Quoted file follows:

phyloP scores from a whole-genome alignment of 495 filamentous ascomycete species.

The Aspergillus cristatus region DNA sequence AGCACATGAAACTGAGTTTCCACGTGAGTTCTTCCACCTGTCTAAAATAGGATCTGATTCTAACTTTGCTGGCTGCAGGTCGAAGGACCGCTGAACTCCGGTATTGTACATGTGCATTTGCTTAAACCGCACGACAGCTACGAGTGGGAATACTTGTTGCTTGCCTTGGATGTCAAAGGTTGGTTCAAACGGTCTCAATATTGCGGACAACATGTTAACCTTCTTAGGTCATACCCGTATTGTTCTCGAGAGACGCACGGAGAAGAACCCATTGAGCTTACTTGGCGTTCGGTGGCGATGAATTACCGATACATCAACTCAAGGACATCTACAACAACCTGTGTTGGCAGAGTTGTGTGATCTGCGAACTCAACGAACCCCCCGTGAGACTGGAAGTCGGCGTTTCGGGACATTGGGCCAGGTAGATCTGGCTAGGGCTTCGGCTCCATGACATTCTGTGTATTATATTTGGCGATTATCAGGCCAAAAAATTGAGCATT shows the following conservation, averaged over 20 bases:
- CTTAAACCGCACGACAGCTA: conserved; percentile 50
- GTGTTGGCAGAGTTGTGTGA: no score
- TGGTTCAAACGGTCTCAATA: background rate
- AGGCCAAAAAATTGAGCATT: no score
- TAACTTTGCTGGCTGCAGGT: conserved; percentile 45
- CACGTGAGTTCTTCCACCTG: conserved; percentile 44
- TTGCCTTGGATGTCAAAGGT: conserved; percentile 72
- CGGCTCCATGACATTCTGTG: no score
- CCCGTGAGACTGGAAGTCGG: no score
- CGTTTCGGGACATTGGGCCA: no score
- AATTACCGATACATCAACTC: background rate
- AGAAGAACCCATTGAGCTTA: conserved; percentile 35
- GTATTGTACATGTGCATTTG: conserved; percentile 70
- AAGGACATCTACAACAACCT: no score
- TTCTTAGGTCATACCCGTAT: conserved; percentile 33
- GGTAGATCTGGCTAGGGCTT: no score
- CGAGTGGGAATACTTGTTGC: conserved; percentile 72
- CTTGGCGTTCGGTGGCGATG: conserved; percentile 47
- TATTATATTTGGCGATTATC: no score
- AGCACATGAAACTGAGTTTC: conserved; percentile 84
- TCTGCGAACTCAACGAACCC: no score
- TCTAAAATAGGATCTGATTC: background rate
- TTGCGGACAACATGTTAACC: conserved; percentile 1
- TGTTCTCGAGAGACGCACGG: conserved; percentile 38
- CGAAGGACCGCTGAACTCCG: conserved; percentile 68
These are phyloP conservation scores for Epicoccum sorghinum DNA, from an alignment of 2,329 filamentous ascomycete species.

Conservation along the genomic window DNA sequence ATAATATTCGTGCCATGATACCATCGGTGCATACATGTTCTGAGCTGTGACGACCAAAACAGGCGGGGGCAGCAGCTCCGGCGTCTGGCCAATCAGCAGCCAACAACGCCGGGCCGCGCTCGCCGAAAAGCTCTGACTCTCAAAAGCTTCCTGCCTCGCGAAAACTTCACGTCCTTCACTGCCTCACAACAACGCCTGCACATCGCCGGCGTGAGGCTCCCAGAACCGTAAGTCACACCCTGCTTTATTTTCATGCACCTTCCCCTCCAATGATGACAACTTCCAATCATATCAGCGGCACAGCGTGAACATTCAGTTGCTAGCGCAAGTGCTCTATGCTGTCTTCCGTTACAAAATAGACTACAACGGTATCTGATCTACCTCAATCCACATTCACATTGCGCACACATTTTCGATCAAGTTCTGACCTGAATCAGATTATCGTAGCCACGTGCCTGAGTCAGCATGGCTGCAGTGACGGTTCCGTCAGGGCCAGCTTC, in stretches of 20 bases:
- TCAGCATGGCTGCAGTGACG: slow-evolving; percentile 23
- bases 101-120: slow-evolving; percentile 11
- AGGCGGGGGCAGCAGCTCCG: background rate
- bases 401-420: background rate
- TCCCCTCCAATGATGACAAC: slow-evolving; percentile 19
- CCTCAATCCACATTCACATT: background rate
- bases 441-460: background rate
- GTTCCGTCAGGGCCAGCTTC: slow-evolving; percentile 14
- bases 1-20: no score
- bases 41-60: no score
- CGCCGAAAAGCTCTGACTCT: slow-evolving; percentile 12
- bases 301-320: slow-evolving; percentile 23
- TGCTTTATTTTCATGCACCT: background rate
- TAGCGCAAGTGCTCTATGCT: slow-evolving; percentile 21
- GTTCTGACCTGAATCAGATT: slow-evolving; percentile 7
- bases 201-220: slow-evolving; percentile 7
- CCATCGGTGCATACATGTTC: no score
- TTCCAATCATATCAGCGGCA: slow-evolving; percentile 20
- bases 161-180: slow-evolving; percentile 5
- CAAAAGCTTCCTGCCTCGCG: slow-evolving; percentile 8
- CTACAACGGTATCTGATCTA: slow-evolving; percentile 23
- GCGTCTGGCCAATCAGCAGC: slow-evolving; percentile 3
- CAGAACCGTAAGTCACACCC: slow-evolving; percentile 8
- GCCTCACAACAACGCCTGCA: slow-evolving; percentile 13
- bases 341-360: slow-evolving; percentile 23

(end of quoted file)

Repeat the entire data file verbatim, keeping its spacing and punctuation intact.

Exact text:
phyloP scores from a whole-genome alignment of 495 filamentous ascomycete species.

The Aspergillus cristatus region DNA sequence AGCACATGAAACTGAGTTTCCACGTGAGTTCTTCCACCTGTCTAAAATAGGATCTGATTCTAACTTTGCTGGCTGCAGGTCGAAGGACCGCTGAACTCCGGTATTGTACATGTGCATTTGCTTAAACCGCACGACAGCTACGAGTGGGAATACTTGTTGCTTGCCTTGGATGTCAAAGGTTGGTTCAAACGGTCTCAATATTGCGGACAACATGTTAACCTTCTTAGGTCATACCCGTATTGTTCTCGAGAGACGCACGGAGAAGAACCCATTGAGCTTACTTGGCGTTCGGTGGCGATGAATTACCGATACATCAACTCAAGGACATCTACAACAACCTGTGTTGGCAGAGTTGTGTGATCTGCGAACTCAACGAACCCCCCGTGAGACTGGAAGTCGGCGTTTCGGGACATTGGGCCAGGTAGATCTGGCTAGGGCTTCGGCTCCATGACATTCTGTGTATTATATTTGGCGATTATCAGGCCAAAAAATTGAGCATT shows the following conservation, averaged over 20 bases:
- CTTAAACCGCACGACAGCTA: conserved; percentile 50
- GTGTTGGCAGAGTTGTGTGA: no score
- TGGTTCAAACGGTCTCAATA: background rate
- AGGCCAAAAAATTGAGCATT: no score
- TAACTTTGCTGGCTGCAGGT: conserved; percentile 45
- CACGTGAGTTCTTCCACCTG: conserved; percentile 44
- TTGCCTTGGATGTCAAAGGT: conserved; percentile 72
- CGGCTCCATGACATTCTGTG: no score
- CCCGTGAGACTGGAAGTCGG: no score
- CGTTTCGGGACATTGGGCCA: no score
- AATTACCGATACATCAACTC: background rate
- AGAAGAACCCATTGAGCTTA: conserved; percentile 35
- GTATTGTACATGTGCATTTG: conserved; percentile 70
- AAGGACATCTACAACAACCT: no score
- TTCTTAGGTCATACCCGTAT: conserved; percentile 33
- GGTAGATCTGGCTAGGGCTT: no score
- CGAGTGGGAATACTTGTTGC: conserved; percentile 72
- CTTGGCGTTCGGTGGCGATG: conserved; percentile 47
- TATTATATTTGGCGATTATC: no score
- AGCACATGAAACTGAGTTTC: conserved; percentile 84
- TCTGCGAACTCAACGAACCC: no score
- TCTAAAATAGGATCTGATTC: background rate
- TTGCGGACAACATGTTAACC: conserved; percentile 1
- TGTTCTCGAGAGACGCACGG: conserved; percentile 38
- CGAAGGACCGCTGAACTCCG: conserved; percentile 68
These are phyloP conservation scores for Epicoccum sorghinum DNA, from an alignment of 2,329 filamentous ascomycete species.

Conservation along the genomic window DNA sequence ATAATATTCGTGCCATGATACCATCGGTGCATACATGTTCTGAGCTGTGACGACCAAAACAGGCGGGGGCAGCAGCTCCGGCGTCTGGCCAATCAGCAGCCAACAACGCCGGGCCGCGCTCGCCGAAAAGCTCTGACTCTCAAAAGCTTCCTGCCTCGCGAAAACTTCACGTCCTTCACTGCCTCACAACAACGCCTGCACATCGCCGGCGTGAGGCTCCCAGAACCGTAAGTCACACCCTGCTTTATTTTCATGCACCTTCCCCTCCAATGATGACAACTTCCAATCATATCAGCGGCACAGCGTGAACATTCAGTTGCTAGCGCAAGTGCTCTATGCTGTCTTCCGTTACAAAATAGACTACAACGGTATCTGATCTACCTCAATCCACATTCACATTGCGCACACATTTTCGATCAAGTTCTGACCTGAATCAGATTATCGTAGCCACGTGCCTGAGTCAGCATGGCTGCAGTGACGGTTCCGTCAGGGCCAGCTTC, in stretches of 20 bases:
- TCAGCATGGCTGCAGTGACG: slow-evolving; percentile 23
- bases 101-120: slow-evolving; percentile 11
- AGGCGGGGGCAGCAGCTCCG: background rate
- bases 401-420: background rate
- TCCCCTCCAATGATGACAAC: slow-evolving; percentile 19
- CCTCAATCCACATTCACATT: background rate
- bases 441-460: background rate
- GTTCCGTCAGGGCCAGCTTC: slow-evolving; percentile 14
- bases 1-20: no score
- bases 41-60: no score
- CGCCGAAAAGCTCTGACTCT: slow-evolving; percentile 12
- bases 301-320: slow-evolving; percentile 23
- TGCTTTATTTTCATGCACCT: background rate
- TAGCGCAAGTGCTCTATGCT: slow-evolving; percentile 21
- GTTCTGACCTGAATCAGATT: slow-evolving; percentile 7
- bases 201-220: slow-evolving; percentile 7
- CCATCGGTGCATACATGTTC: no score
- TTCCAATCATATCAGCGGCA: slow-evolving; percentile 20
- bases 161-180: slow-evolving; percentile 5
- CAAAAGCTTCCTGCCTCGCG: slow-evolving; percentile 8
- CTACAACGGTATCTGATCTA: slow-evolving; percentile 23
- GCGTCTGGCCAATCAGCAGC: slow-evolving; percentile 3
- CAGAACCGTAAGTCACACCC: slow-evolving; percentile 8
- GCCTCACAACAACGCCTGCA: slow-evolving; percentile 13
- bases 341-360: slow-evolving; percentile 23